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Starbucks reports first UK profits

news
05 February 2015

Starbucks has announced a pre-tax profit of 1.1 million in the year to September 2014, its first profit since arriving in the UK in 1999, retailbusiness.co reported.

According to the company the uptick resulted from a strategy of closing stores with high rent, and by moving to cheaper locations.

According to Starbucks UK managing director Mark Fox, the company's strong performance was the result of a turnaround strategy that had focused on engaging with employees, giving customers more, growing the business and improving its model by rebalancing the stores portfolio and carefully managing costs.

The plan had been in place for the last three years. The period had seen Starbucks close 67 unprofitable stores and open 121 new stores in more profitable locations and formats, taking its total number of stores to 791.

The Seattle-based company had also introduced 'drive-thru' stores to cater to car drivers in a hurry, which had limited success among UK consumers.

Currently the company operates 34 drive-thrus across the UK. In 2011, Starbucks had announced plans to open 200 over the subsequent five years.

Starbucks, had attracted much criticism over its non-payment of UK corporation tax, 11.4 million in corporation tax in 2014, after moving its European headquarters from Amsterdam to London.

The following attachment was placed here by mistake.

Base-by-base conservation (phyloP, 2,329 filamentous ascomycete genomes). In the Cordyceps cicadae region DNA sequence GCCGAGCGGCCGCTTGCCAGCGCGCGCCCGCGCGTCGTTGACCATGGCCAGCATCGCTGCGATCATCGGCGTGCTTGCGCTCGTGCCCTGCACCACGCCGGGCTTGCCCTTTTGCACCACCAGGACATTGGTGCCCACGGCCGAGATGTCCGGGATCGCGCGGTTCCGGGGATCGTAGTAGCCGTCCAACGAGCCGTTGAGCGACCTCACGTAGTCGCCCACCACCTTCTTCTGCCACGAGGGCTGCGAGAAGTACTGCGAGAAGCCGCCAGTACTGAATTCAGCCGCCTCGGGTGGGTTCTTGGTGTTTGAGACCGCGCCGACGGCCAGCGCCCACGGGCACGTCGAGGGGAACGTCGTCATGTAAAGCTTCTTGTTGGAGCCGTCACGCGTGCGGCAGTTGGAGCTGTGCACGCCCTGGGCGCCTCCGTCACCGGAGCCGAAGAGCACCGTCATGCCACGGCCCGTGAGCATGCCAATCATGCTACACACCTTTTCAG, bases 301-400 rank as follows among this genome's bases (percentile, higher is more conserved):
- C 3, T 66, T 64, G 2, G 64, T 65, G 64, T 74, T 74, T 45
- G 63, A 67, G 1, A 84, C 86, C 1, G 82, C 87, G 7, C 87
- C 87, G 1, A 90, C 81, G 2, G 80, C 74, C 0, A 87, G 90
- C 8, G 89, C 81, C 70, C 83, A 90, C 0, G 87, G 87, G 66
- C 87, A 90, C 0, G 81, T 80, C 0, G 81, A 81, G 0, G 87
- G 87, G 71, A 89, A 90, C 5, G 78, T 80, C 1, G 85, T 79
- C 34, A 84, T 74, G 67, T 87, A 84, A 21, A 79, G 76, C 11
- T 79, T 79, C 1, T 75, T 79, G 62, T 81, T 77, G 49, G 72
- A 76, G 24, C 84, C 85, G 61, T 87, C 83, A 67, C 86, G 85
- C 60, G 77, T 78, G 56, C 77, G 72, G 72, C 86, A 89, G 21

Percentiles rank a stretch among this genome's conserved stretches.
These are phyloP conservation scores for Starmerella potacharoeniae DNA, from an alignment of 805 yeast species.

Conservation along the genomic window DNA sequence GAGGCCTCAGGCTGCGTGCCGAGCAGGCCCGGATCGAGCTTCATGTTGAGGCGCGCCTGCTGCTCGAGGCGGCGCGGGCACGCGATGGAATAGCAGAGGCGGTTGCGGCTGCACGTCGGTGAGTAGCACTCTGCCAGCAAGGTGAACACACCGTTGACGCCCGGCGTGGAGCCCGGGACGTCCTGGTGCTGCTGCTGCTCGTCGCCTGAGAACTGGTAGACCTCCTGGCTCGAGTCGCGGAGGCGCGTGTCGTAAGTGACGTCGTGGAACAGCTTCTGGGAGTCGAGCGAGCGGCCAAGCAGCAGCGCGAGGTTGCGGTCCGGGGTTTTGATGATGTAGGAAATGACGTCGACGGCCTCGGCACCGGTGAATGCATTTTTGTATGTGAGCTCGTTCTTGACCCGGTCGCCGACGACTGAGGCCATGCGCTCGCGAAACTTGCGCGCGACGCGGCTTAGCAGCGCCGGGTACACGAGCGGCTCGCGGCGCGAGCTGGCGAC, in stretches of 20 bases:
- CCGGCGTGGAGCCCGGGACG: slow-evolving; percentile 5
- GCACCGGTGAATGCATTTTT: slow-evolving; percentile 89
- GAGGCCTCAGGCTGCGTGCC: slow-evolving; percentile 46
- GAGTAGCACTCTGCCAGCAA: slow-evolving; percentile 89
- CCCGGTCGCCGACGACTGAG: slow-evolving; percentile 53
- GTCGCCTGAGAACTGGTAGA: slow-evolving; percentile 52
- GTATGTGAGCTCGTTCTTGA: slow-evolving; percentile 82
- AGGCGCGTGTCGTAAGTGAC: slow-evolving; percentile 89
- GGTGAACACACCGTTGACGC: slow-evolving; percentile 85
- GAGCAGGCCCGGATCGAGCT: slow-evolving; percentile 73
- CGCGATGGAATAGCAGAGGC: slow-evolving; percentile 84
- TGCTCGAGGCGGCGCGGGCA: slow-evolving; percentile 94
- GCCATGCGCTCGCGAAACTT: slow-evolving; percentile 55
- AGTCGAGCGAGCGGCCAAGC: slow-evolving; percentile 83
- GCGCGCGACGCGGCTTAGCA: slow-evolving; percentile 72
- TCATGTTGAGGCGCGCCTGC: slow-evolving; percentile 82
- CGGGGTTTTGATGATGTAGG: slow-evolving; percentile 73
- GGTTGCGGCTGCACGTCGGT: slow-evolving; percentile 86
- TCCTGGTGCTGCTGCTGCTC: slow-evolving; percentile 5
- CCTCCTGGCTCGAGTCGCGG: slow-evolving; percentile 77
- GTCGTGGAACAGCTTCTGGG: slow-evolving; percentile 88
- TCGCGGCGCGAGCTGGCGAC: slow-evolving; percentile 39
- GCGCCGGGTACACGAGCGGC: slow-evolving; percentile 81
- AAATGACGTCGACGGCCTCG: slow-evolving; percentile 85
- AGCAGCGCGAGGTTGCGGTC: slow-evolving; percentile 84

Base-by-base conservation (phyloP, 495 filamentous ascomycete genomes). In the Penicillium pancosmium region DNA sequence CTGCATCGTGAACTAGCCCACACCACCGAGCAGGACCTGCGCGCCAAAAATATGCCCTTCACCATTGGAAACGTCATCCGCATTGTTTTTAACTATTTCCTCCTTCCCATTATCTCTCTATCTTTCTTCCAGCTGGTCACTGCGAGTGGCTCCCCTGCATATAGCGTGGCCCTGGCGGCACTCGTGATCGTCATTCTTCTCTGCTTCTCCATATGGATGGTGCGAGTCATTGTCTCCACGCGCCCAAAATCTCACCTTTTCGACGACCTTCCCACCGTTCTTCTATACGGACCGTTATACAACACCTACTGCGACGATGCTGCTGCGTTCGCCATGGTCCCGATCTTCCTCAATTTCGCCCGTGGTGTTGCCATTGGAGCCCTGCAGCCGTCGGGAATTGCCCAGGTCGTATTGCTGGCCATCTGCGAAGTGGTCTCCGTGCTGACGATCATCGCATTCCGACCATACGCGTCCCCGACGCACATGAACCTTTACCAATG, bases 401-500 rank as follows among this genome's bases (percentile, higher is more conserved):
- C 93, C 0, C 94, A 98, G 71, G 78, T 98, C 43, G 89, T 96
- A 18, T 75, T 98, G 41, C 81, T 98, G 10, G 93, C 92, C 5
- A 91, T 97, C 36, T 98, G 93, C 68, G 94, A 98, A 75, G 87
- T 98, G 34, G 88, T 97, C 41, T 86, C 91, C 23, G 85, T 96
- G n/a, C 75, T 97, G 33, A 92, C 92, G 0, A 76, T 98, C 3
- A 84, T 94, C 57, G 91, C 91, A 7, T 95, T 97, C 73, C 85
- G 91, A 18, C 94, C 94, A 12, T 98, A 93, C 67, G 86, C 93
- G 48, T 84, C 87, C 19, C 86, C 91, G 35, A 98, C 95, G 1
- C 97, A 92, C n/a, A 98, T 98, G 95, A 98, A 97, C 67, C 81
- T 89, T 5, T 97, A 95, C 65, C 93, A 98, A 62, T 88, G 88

Meanwhile, The Guardian reported, a Reuters investigation in 2012 revealed how Starbucks UK had booked cumulative sales of over 3 billion since opening in the UK but had paid only 8.6 million in corporation tax during the same period.

Starbucks executives were summoned before parliament and a consumer boycott was also called. The widespread anger, led the company's then UK boss, Kris Engskov, to pledge waiver of tax deductions for royalties and interest during 2013 and 2014.

The ''deductions holiday'' period expired at the start of last month as Starbucks promised this would generate additional tax of 20 million for HMRC. On Tuesday the company declined to state publicly whether or how that commitment had been met, however, it privately claimed it had been satisfied even as it declined to give further details.

The group offered no comment on whether the controversial tax deductions had resumed.

Earlier, controversial royalty payments cut taxable profits in the UK, which ended up in a complex web of Starbucks companies centred in the Netherlands. The group's aggressive tax structure there ensured taxation of income at a very low rate.





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